of the race track.
The horses remains were moved to Plunkett Park when a school was
to be built at the Fairgrounds. When a school was started at the Park,
Rexs body was moved across town to Graceland in the
front yard of the Saddlebred Horse Museum. A simple stone marks the site
Horse Museum Curator Jan Nesheim was born in McCredie, Missouri, on August
30, 1929, the daughter of Jesse Boone, Sr. and Edith Virginia Baber. Her
father was a descendent of Daniel Boone. Her parents lived in the tiny
community that today is part of the area known as the Kingdom City junction
at I-70 and Highway 54. In 1929, they were putting in Highway 40
at that time.
She grew up loving animals, and from childhood, I was
around horses of one breed or another, Jan told me.
Her father, at the time of her birth, was a blacksmith, who shod
horses, created machinery parts and repaired all types of farm equipment.
Earlier in his life, he traveled for International Harvester and
Shapleigh Equipment until he wanted to have a more settled home life.
Jan has one brother, Jesse Boone, Jr., who is 13 months older and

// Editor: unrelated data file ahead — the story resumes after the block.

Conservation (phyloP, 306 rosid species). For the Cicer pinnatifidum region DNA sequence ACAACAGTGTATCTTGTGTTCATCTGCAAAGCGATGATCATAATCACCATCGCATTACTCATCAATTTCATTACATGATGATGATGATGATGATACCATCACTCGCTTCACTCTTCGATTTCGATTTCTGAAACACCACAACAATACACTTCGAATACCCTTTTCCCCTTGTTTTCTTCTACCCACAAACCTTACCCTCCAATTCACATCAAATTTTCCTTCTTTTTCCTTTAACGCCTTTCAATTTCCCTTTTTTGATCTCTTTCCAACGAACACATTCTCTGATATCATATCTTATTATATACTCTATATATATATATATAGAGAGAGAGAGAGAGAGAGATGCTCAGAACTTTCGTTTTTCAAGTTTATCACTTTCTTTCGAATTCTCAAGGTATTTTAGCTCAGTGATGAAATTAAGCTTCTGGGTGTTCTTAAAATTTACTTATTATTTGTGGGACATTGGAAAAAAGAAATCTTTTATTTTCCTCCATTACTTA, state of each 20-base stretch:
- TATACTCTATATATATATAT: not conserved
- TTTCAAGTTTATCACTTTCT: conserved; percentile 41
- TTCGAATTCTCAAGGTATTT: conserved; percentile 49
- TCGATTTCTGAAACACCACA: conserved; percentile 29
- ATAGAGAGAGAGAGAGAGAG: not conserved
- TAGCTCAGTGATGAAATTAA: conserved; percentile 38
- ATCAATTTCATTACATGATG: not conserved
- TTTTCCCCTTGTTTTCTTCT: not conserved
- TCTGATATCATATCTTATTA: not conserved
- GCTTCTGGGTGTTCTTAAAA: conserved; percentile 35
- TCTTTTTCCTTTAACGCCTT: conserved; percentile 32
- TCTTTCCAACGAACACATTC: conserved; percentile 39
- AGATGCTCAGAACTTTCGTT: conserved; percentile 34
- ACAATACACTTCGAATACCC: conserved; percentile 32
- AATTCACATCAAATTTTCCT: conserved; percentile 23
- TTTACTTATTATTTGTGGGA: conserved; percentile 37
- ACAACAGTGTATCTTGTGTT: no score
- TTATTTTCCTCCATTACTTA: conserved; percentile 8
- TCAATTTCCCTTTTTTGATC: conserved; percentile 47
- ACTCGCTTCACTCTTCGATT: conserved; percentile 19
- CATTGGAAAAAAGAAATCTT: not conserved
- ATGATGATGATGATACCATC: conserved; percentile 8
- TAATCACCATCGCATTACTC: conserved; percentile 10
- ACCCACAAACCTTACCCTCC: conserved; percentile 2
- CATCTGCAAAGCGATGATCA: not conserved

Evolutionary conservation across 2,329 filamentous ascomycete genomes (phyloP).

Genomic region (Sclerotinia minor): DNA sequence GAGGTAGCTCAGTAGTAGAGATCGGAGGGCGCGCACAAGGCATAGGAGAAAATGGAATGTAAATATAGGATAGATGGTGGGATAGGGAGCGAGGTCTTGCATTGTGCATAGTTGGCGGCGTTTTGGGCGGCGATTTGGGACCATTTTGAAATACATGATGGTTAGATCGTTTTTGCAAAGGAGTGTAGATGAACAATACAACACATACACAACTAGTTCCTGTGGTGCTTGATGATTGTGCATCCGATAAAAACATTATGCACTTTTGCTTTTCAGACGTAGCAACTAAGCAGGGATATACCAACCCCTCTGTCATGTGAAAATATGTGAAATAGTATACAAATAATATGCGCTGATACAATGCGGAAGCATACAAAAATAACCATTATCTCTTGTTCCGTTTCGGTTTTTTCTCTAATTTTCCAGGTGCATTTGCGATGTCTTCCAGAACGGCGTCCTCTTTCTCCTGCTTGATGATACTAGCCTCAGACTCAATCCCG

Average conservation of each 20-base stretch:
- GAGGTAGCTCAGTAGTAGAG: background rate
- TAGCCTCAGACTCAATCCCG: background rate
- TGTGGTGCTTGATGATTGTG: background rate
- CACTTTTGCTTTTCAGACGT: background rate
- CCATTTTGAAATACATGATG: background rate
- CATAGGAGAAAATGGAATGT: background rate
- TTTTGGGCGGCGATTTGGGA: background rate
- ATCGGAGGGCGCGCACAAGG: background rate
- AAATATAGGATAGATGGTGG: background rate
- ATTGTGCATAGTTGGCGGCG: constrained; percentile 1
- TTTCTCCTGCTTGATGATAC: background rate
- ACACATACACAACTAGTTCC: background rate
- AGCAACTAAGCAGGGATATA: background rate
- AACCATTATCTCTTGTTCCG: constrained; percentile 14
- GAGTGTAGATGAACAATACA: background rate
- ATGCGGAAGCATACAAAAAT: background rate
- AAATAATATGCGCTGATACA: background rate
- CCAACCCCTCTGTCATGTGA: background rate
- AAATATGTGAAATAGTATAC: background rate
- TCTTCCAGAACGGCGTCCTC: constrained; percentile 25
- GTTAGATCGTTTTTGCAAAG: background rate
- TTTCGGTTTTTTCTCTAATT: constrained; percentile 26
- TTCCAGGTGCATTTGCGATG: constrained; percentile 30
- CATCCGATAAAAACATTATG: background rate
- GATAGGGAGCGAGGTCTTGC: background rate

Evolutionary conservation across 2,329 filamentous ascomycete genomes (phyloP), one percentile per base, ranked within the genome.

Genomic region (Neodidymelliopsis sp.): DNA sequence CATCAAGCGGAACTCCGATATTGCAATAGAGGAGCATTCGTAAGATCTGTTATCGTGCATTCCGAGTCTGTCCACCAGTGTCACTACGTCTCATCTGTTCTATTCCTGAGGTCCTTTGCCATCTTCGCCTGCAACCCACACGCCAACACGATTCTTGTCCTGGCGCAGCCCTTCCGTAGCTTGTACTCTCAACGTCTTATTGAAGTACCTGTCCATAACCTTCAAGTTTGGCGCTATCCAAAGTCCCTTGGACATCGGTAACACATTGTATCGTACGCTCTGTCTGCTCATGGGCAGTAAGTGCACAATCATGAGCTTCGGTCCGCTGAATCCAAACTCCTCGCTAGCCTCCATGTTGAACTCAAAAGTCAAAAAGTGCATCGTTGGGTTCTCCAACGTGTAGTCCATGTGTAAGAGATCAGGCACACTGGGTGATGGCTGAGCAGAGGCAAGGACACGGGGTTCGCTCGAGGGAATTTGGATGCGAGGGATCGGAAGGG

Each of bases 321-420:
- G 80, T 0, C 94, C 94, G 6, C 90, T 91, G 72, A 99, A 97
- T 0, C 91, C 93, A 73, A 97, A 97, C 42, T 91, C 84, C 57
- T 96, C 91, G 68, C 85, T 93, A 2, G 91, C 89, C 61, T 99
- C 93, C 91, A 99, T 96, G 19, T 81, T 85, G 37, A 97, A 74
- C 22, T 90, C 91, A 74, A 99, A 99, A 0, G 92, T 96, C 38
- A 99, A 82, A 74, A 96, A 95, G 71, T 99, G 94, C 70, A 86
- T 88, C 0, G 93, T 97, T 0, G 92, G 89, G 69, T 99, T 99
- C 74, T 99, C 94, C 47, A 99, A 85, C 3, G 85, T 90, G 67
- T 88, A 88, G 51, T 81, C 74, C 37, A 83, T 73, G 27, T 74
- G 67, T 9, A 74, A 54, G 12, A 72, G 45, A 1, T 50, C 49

currently lives in Mexico. She arrived as part of her fathers
second family; when she was born, she had one half-brother and one
half-sister, both of whom were grown.
Interestingly, my Uncle Jack Harrison wrote my bible on horses,
called Famous Saddle Horses & Distinguished Horsemen. She said:
He may have been the first equestrian trainer at Stephens College
in Columbia, Missouri. I found in the book some fabulous old photos and
an extensive history of horses and people from the mid-1880s to the early
1930s. Mr. Harrison, in a note in the front of the book, dated June 15,
1933, gave permission for using its information if proper credit
is given this publication.
In 1933, her father moved the family to Hatton, where she
grew up with two Draft horses but we didnt ride them.
Like most families, we attended the Audrain County Fair every summer
and thrilled to the magnificent horses that showed their stuff at the
Jan attended Flint School near Hatton. She was graduated
from the Fulton school system in 1947 and worked as Secretary
to the President of the Callaway Bank there.
In 1953, Jan joined two college friends in St. Louis to attend
night school at Washington University. She was working for the Dr.
L.D. Le Gear veterinarian pharmaceutical company run by his son, Daniel.
She lived in University City, going to the college classes by streetcar.
On a vacation in 1957, Jan traveled with a girlfriend to Havana,